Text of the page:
• Wartakanlah Injil kepada segala makhluk.
    Mrk 16:15

  • 你们往普天下去, 向一切受造物宣传福音
    谷 16:15

  • Everything is possible by the power of the Holy Spirit’s Grace.
    St Arnold Janssen

  • Segala sesuatu menjadi mungkin dalam kekuatan karunia Roh Kudus.
    St. Arnold Janssen

  • 我当传教士不是为主牺牲,而是上主给我的最大恩赐

  • Với sức mạnh Ân Huệ của Chúa Thánh Thần, Mọi việc đều có thể được.
    St Arnoldus Janssen

  • Preach the Gospel to the whole creation./Anh em hãy đi khắp tứ phương thiên hạ, loan báo Tin Mừng cho mọi loài thọ tạo
    Mk 16:15

  • There are many different gifts, but it is always the same Spirit.
    1 Cor 12:4

  • And the Word became flesh and lived among us.
    Jn 1:14

  • Let the word of Christ, in all its richness, find a home with you.
    Col 3:16

  • To proclaim the Good News is the first and greatest act of love of neighbour.
    St Arnold Janssen

  • 传扬天国福音是第一且最大的爱近人行动

  • Có nhiều đặc sủng khác nhau, nhưng chỉ có một Thần Khí/
    1 Cor. 14:4

  • 圣言成了血肉,寄居在我们中间
    若 1:14

  • Ada rupa-rupa karunia, tetapi Roh satu
    1 Kor 12:4

  • image
  • image
  • image
  • image
  • image
  • image
  • image
  • image
  • image
  • image
Friday, 15 June 2018 18:32

Eleventh Sunday in Ordinary Time - 2018

Written by Fr Elmer Ibarra SVD

Eleventh Sunday in Ordinary Time


Mark 4:26-34

Fr Elmer Ibarra 150 BestTo borrow a joke from one of my favourite preachers Fr Bel San Luis, SVD, there was a young man who was praying to God. This was his prayer, “Lord, grant me the gift of patience … I want it NOW!!!” 

My homiletics professor, Fr Lino Nicasio, SVD once told us at the beginning of our homiletics course something like this: “Why do you think Jesus was a very good and effective preacher? Because he is a good story teller.” During Jesus’ ministry he was widely followed by thousands and thousands of people to listen to his teaching. Jesus attracted all those people because of his message, his gospel, his good news and Jesus knew his audience and knew that for them the best way to convey his message was through stories or specifically parables. He would try to relate his stories to the everyday life of the people and because of that he was so effective. 

For the next few Sundays particularly this Ordinary Time, we will hear a lot of stories from Jesus or more specifically parables. Now what are parables? Parables are similes. Jesus wanted to compare or make similarities between what is earthly and what is is divine. The parables present some sort of a mystery. It is something that is familiar and yet there’s an aspect that we can’t understand. The two parables this Sunday are about the “Kingdom of God”.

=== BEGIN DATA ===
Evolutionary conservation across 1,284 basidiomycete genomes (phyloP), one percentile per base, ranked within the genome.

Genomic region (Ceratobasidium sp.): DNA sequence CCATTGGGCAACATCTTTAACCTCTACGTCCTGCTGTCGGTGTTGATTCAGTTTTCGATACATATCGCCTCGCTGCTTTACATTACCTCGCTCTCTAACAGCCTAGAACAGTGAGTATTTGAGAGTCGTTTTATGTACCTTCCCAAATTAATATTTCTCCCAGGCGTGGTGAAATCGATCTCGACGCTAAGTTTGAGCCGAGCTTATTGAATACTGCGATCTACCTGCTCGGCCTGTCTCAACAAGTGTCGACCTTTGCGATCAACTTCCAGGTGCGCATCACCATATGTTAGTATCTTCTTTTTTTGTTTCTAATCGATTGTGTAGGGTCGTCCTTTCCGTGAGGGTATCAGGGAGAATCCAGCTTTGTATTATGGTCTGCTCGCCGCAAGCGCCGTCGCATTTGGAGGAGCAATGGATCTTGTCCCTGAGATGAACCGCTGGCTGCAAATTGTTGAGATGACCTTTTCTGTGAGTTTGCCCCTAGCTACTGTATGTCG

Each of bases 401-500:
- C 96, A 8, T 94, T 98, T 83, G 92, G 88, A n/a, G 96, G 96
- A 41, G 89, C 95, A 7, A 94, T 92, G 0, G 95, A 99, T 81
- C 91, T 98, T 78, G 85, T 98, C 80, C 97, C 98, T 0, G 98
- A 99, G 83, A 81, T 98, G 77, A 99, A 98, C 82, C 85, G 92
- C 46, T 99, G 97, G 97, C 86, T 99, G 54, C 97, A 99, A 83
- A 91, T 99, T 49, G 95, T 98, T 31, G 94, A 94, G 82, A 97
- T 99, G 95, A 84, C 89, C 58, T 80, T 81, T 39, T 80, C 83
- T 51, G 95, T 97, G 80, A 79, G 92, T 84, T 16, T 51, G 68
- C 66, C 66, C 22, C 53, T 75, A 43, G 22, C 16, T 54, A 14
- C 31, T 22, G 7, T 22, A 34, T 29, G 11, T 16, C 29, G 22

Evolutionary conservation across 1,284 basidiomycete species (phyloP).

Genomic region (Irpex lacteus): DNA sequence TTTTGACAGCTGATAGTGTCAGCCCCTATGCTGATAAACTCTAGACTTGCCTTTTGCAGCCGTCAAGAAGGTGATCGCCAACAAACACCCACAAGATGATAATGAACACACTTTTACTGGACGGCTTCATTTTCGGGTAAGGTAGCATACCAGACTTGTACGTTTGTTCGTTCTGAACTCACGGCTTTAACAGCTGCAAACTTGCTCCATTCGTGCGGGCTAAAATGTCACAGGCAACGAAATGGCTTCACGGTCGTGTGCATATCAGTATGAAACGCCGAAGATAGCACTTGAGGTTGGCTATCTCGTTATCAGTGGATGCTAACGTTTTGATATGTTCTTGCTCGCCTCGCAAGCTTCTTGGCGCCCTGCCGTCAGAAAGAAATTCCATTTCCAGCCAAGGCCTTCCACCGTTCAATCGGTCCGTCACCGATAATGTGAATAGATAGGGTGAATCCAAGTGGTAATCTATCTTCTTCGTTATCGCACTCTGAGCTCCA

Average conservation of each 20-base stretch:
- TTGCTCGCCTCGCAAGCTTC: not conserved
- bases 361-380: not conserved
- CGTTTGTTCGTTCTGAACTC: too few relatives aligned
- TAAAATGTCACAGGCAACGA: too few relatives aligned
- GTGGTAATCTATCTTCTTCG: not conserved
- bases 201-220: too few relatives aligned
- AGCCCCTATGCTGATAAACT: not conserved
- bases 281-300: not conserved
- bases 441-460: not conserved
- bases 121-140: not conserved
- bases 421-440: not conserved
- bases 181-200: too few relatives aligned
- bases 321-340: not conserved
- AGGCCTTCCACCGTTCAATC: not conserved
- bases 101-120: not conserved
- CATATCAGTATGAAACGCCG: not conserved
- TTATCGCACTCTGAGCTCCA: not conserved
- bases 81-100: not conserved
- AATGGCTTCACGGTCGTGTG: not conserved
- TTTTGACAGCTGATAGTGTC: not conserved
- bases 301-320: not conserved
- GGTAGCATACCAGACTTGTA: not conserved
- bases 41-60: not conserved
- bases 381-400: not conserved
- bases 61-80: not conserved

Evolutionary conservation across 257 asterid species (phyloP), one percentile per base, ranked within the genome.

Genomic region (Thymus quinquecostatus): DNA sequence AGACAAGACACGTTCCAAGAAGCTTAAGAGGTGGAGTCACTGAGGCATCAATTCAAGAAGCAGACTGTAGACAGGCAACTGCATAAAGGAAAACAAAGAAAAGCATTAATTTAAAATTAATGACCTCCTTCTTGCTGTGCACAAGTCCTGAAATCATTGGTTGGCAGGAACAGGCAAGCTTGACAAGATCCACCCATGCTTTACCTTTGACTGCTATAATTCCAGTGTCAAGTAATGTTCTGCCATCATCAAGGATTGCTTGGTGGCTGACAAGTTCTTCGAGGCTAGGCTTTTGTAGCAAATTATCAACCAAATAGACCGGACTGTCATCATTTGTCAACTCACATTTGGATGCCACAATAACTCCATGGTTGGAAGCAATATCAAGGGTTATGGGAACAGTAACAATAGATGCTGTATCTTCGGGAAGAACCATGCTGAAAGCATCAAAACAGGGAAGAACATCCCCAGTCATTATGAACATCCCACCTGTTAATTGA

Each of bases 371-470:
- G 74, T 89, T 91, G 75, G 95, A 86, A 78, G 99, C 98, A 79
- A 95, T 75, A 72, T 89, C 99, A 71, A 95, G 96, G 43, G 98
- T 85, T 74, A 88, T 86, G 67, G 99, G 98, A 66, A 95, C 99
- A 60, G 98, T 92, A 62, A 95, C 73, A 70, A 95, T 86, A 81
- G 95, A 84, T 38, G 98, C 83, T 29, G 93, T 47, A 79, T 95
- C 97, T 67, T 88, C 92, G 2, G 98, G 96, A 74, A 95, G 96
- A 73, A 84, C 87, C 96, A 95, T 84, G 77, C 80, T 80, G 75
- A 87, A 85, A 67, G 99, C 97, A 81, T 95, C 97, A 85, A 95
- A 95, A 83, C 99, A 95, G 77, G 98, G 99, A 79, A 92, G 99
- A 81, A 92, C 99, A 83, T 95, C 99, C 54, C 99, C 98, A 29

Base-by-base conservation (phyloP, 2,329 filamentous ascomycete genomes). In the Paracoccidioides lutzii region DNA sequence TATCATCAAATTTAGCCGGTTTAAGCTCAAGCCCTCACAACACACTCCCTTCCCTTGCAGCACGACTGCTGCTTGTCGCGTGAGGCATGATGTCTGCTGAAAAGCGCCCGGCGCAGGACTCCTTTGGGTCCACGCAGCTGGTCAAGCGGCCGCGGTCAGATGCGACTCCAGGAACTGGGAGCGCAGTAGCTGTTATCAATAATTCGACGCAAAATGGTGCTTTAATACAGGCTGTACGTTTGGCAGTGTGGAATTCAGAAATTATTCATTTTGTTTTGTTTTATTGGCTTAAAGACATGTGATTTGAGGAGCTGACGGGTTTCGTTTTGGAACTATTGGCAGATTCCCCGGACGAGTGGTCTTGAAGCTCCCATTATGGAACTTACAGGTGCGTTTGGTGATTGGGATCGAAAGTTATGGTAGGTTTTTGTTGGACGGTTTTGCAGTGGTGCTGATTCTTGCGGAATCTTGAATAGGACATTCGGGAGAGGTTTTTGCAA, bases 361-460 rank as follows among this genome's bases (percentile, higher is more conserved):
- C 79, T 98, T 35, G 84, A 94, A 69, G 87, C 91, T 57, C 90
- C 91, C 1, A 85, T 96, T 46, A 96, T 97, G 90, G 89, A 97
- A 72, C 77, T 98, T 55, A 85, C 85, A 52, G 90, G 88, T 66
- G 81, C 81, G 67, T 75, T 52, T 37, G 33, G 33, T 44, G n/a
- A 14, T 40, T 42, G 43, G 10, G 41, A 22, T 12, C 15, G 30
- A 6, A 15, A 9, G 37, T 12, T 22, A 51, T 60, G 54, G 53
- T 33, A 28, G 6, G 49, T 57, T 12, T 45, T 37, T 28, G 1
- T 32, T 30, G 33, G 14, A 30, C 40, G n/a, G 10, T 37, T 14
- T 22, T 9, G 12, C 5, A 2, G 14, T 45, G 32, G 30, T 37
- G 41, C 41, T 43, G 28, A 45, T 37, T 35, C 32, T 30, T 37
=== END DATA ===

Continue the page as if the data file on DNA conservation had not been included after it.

First, the parable of the sower and the seed. Jesus described the Kingdom of God like a Farmer who scatters seed on the land and after doing his part, then the seed would grow without the farmer knowing or realising it. Then when it’s time, he would yield the sickle for the harvest has come. The second parable gives us a much clearer picture. Jesus describes the Kingdom of God as like a mustard seed. It is the smallest of seeds. If you want to have an idea on how small is a mustard seed, it is just slightly larger than a grain of sand. However, when this seed grows it is the largest of plants. Well, we have to explain that Jesus sometimes exaggerates his stories to prove a point. And yet, it is big enough to that birds can dwell in its shades. Jesus is wise to use these images because these images are very familiar to the people in his surroundings. And that is how Jesus uses parables to convey an important message. 

Now, how would we interpret these parables and how could these parables relate to our modern life? Let me propose two interpretations. First on a personal level, when we’re born, a seed of faith is implanted to us through the sacrament of Baptism. When we’re baptised, the Holy Spirit implants this seed of faith to us. And this seed of faith, if we let it grow, it will increase in size and later on it will fruit, and at the end of our lives, these fruits will be harvested for the kingdom. On a bigger picture especially relating to the second parable, the mustard seed is like our Church. When Jesus ascended into heaven, he left a few men and women to continue his work and that is to teach all nations, baptise them in the name of the Father, and of the Son and of the Holy Spirit and to observe everything that Jesus has taught. And from this small band of men and women, the Church grew and grew and it now has 1.2 billion members and still growing. And this church like the mustard tree in the parable has provided shade to everybody as characterised with the “birds of the sky” as it is said in the parable.

After some reflections, we may ask ourselves, how could this possibly happen? How could this small band of followers do it and to become the Church that we have right now. I think the answer is very simple, it is the Holy Spirit. Like the first parable, if we just leave the seed alone it will grow and produce fruit. If the first followers of Jesus didn’t allow the Holy Spirit to do its work and just relied on their own human efforts, the Church should have been dead long ago. And yet, the Church have withstood threat after threat…persecution after persecution. Well…it doesn’t mean that we just have to stand back and do nothing…we have to do our part as well but we must recognise the very important role of the Holy Spirit. The same is true on our lives, while we try our best to overcome the different challenges in our lives we do recognise that sometimes we have to “Let go and Let God.” 

May these parables provide us strength and inspiration that while we must do our part, let us be patient and let the Holy Spirit do his part as well, and who knows we may be surprised about the results.

Last modified on Friday, 15 June 2018 18:44